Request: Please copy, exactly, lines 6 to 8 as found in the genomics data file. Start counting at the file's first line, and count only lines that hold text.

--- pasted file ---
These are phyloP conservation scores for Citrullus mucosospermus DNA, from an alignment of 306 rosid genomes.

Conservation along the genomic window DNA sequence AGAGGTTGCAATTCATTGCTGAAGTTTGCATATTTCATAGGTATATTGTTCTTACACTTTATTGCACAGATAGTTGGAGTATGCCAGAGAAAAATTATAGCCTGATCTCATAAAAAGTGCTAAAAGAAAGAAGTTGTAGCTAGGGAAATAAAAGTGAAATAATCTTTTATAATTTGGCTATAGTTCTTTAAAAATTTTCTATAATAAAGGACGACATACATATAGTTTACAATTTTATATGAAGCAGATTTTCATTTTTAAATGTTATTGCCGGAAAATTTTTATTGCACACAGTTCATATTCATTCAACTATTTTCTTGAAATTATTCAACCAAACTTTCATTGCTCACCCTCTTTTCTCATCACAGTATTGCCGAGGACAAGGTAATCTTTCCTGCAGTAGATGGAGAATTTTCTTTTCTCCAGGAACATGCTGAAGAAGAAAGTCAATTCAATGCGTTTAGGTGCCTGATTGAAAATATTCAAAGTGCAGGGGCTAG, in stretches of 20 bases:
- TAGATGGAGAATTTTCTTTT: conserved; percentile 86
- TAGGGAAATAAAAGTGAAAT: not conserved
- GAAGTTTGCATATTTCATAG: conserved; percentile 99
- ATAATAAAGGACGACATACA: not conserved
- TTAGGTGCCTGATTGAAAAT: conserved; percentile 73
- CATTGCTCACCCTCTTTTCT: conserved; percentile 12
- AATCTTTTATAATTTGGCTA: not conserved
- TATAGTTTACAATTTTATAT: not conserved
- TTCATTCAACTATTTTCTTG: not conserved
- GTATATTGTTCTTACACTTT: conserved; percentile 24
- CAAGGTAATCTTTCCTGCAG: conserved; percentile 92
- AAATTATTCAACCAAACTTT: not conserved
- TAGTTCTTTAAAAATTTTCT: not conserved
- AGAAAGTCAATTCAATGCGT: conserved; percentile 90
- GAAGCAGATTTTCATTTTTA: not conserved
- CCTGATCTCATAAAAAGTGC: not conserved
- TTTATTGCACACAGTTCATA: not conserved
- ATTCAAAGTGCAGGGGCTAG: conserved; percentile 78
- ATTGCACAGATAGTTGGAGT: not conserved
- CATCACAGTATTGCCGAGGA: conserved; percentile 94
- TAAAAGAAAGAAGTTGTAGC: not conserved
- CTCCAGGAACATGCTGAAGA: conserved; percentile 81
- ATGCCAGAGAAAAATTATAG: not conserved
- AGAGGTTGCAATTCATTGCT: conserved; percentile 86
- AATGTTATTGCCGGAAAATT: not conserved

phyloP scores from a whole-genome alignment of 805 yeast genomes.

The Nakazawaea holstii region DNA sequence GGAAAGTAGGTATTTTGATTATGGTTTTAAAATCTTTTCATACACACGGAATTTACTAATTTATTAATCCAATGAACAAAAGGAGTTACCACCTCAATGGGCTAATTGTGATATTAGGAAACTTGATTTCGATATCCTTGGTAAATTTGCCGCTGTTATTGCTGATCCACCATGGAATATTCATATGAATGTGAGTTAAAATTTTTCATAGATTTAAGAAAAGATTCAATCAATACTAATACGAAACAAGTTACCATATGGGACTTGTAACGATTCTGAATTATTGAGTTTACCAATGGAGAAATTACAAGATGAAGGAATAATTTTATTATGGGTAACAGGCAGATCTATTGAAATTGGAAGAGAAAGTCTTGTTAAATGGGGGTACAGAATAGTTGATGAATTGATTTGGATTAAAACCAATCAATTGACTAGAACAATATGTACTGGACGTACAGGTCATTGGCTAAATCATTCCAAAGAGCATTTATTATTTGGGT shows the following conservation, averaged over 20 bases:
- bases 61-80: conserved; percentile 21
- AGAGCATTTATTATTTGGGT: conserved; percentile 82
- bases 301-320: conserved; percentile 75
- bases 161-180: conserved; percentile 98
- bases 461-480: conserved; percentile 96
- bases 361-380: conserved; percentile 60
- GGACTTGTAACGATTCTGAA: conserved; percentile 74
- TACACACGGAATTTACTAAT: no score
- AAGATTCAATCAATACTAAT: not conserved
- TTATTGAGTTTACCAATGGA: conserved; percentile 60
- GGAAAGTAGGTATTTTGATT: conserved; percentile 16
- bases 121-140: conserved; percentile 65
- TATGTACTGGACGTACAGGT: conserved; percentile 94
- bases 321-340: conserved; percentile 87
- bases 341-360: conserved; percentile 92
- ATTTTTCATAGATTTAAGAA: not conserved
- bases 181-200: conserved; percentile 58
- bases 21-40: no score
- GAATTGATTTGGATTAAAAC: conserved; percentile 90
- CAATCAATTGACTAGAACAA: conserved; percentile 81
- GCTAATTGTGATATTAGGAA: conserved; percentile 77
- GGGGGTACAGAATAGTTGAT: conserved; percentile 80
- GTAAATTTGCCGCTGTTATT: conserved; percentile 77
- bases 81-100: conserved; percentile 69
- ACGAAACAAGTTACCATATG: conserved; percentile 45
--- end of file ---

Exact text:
- ATAATAAAGGACGACATACA: not conserved
- TTAGGTGCCTGATTGAAAAT: conserved; percentile 73
- CATTGCTCACCCTCTTTTCT: conserved; percentile 12